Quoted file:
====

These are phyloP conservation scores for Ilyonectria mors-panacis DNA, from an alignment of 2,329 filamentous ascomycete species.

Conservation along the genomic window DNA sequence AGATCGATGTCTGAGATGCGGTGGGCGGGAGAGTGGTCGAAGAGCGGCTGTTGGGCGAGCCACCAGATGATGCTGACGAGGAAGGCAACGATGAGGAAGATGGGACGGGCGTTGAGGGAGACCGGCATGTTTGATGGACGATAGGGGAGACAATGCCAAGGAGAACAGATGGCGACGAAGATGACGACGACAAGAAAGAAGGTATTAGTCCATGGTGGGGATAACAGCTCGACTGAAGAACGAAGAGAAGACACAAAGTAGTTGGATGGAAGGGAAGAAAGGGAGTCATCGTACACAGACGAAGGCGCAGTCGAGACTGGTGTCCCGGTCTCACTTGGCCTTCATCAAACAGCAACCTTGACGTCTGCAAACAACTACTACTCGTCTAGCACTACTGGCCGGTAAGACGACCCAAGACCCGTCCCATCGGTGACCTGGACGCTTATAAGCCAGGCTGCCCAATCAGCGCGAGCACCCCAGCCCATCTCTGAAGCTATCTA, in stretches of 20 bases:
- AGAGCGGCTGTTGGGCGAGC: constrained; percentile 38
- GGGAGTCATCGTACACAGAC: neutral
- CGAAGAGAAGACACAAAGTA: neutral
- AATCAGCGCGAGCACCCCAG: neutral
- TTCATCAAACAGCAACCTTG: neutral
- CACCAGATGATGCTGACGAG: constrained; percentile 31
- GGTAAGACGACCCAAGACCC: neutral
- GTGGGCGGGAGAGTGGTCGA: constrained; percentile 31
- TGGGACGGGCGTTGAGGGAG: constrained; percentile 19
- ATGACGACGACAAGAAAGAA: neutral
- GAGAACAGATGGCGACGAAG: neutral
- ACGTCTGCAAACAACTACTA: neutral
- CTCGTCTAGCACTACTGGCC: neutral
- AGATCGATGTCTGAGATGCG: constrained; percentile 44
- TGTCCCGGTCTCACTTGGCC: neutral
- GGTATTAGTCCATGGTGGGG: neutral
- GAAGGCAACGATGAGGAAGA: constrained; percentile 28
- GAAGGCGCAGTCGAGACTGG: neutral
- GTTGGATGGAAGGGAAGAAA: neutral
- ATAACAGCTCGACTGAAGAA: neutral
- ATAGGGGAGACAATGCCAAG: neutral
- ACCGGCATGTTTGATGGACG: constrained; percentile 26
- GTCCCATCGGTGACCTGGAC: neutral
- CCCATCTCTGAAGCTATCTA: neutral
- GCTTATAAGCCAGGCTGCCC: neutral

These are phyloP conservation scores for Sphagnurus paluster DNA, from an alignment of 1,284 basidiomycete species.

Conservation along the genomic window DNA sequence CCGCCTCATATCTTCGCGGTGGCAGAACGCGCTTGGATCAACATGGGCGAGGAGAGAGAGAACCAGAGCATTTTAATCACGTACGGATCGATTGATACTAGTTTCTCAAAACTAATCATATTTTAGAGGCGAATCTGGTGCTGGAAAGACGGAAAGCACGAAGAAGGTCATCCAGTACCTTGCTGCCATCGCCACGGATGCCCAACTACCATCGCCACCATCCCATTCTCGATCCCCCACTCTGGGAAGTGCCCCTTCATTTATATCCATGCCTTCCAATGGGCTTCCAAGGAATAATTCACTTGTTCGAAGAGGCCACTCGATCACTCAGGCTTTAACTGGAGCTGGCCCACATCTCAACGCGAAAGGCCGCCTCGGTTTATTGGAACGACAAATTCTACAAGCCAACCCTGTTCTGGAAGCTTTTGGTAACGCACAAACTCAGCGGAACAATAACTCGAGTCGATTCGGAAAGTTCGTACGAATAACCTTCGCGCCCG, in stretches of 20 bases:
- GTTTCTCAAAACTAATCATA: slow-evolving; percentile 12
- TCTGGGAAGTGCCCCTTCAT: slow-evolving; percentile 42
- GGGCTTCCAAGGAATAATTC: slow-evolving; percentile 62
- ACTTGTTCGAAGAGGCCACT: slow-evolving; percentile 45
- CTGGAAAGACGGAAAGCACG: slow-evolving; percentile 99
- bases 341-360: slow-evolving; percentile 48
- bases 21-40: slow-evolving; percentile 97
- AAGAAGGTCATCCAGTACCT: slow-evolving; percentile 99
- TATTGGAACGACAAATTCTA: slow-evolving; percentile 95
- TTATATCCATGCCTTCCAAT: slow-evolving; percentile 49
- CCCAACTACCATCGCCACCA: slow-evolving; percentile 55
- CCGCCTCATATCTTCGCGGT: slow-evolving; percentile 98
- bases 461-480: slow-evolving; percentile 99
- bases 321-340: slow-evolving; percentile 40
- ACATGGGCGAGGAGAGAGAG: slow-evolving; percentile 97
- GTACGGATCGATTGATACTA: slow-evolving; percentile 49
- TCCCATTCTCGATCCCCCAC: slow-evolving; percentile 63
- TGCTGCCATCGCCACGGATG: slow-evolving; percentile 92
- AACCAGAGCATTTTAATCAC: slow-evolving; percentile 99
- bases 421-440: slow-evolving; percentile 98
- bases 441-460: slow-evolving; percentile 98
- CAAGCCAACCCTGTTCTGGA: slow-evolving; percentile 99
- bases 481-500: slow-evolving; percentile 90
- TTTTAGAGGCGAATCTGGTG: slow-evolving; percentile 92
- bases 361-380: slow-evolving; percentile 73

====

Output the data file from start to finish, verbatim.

These are phyloP conservation scores for Ilyonectria mors-panacis DNA, from an alignment of 2,329 filamentous ascomycete species.

Conservation along the genomic window DNA sequence AGATCGATGTCTGAGATGCGGTGGGCGGGAGAGTGGTCGAAGAGCGGCTGTTGGGCGAGCCACCAGATGATGCTGACGAGGAAGGCAACGATGAGGAAGATGGGACGGGCGTTGAGGGAGACCGGCATGTTTGATGGACGATAGGGGAGACAATGCCAAGGAGAACAGATGGCGACGAAGATGACGACGACAAGAAAGAAGGTATTAGTCCATGGTGGGGATAACAGCTCGACTGAAGAACGAAGAGAAGACACAAAGTAGTTGGATGGAAGGGAAGAAAGGGAGTCATCGTACACAGACGAAGGCGCAGTCGAGACTGGTGTCCCGGTCTCACTTGGCCTTCATCAAACAGCAACCTTGACGTCTGCAAACAACTACTACTCGTCTAGCACTACTGGCCGGTAAGACGACCCAAGACCCGTCCCATCGGTGACCTGGACGCTTATAAGCCAGGCTGCCCAATCAGCGCGAGCACCCCAGCCCATCTCTGAAGCTATCTA, in stretches of 20 bases:
- AGAGCGGCTGTTGGGCGAGC: constrained; percentile 38
- GGGAGTCATCGTACACAGAC: neutral
- CGAAGAGAAGACACAAAGTA: neutral
- AATCAGCGCGAGCACCCCAG: neutral
- TTCATCAAACAGCAACCTTG: neutral
- CACCAGATGATGCTGACGAG: constrained; percentile 31
- GGTAAGACGACCCAAGACCC: neutral
- GTGGGCGGGAGAGTGGTCGA: constrained; percentile 31
- TGGGACGGGCGTTGAGGGAG: constrained; percentile 19
- ATGACGACGACAAGAAAGAA: neutral
- GAGAACAGATGGCGACGAAG: neutral
- ACGTCTGCAAACAACTACTA: neutral
- CTCGTCTAGCACTACTGGCC: neutral
- AGATCGATGTCTGAGATGCG: constrained; percentile 44
- TGTCCCGGTCTCACTTGGCC: neutral
- GGTATTAGTCCATGGTGGGG: neutral
- GAAGGCAACGATGAGGAAGA: constrained; percentile 28
- GAAGGCGCAGTCGAGACTGG: neutral
- GTTGGATGGAAGGGAAGAAA: neutral
- ATAACAGCTCGACTGAAGAA: neutral
- ATAGGGGAGACAATGCCAAG: neutral
- ACCGGCATGTTTGATGGACG: constrained; percentile 26
- GTCCCATCGGTGACCTGGAC: neutral
- CCCATCTCTGAAGCTATCTA: neutral
- GCTTATAAGCCAGGCTGCCC: neutral

These are phyloP conservation scores for Sphagnurus paluster DNA, from an alignment of 1,284 basidiomycete species.

Conservation along the genomic window DNA sequence CCGCCTCATATCTTCGCGGTGGCAGAACGCGCTTGGATCAACATGGGCGAGGAGAGAGAGAACCAGAGCATTTTAATCACGTACGGATCGATTGATACTAGTTTCTCAAAACTAATCATATTTTAGAGGCGAATCTGGTGCTGGAAAGACGGAAAGCACGAAGAAGGTCATCCAGTACCTTGCTGCCATCGCCACGGATGCCCAACTACCATCGCCACCATCCCATTCTCGATCCCCCACTCTGGGAAGTGCCCCTTCATTTATATCCATGCCTTCCAATGGGCTTCCAAGGAATAATTCACTTGTTCGAAGAGGCCACTCGATCACTCAGGCTTTAACTGGAGCTGGCCCACATCTCAACGCGAAAGGCCGCCTCGGTTTATTGGAACGACAAATTCTACAAGCCAACCCTGTTCTGGAAGCTTTTGGTAACGCACAAACTCAGCGGAACAATAACTCGAGTCGATTCGGAAAGTTCGTACGAATAACCTTCGCGCCCG, in stretches of 20 bases:
- GTTTCTCAAAACTAATCATA: slow-evolving; percentile 12
- TCTGGGAAGTGCCCCTTCAT: slow-evolving; percentile 42
- GGGCTTCCAAGGAATAATTC: slow-evolving; percentile 62
- ACTTGTTCGAAGAGGCCACT: slow-evolving; percentile 45
- CTGGAAAGACGGAAAGCACG: slow-evolving; percentile 99
- bases 341-360: slow-evolving; percentile 48
- bases 21-40: slow-evolving; percentile 97
- AAGAAGGTCATCCAGTACCT: slow-evolving; percentile 99
- TATTGGAACGACAAATTCTA: slow-evolving; percentile 95
- TTATATCCATGCCTTCCAAT: slow-evolving; percentile 49
- CCCAACTACCATCGCCACCA: slow-evolving; percentile 55
- CCGCCTCATATCTTCGCGGT: slow-evolving; percentile 98
- bases 461-480: slow-evolving; percentile 99
- bases 321-340: slow-evolving; percentile 40
- ACATGGGCGAGGAGAGAGAG: slow-evolving; percentile 97
- GTACGGATCGATTGATACTA: slow-evolving; percentile 49
- TCCCATTCTCGATCCCCCAC: slow-evolving; percentile 63
- TGCTGCCATCGCCACGGATG: slow-evolving; percentile 92
- AACCAGAGCATTTTAATCAC: slow-evolving; percentile 99
- bases 421-440: slow-evolving; percentile 98
- bases 441-460: slow-evolving; percentile 98
- CAAGCCAACCCTGTTCTGGA: slow-evolving; percentile 99
- bases 481-500: slow-evolving; percentile 90
- TTTTAGAGGCGAATCTGGTG: slow-evolving; percentile 92
- bases 361-380: slow-evolving; percentile 73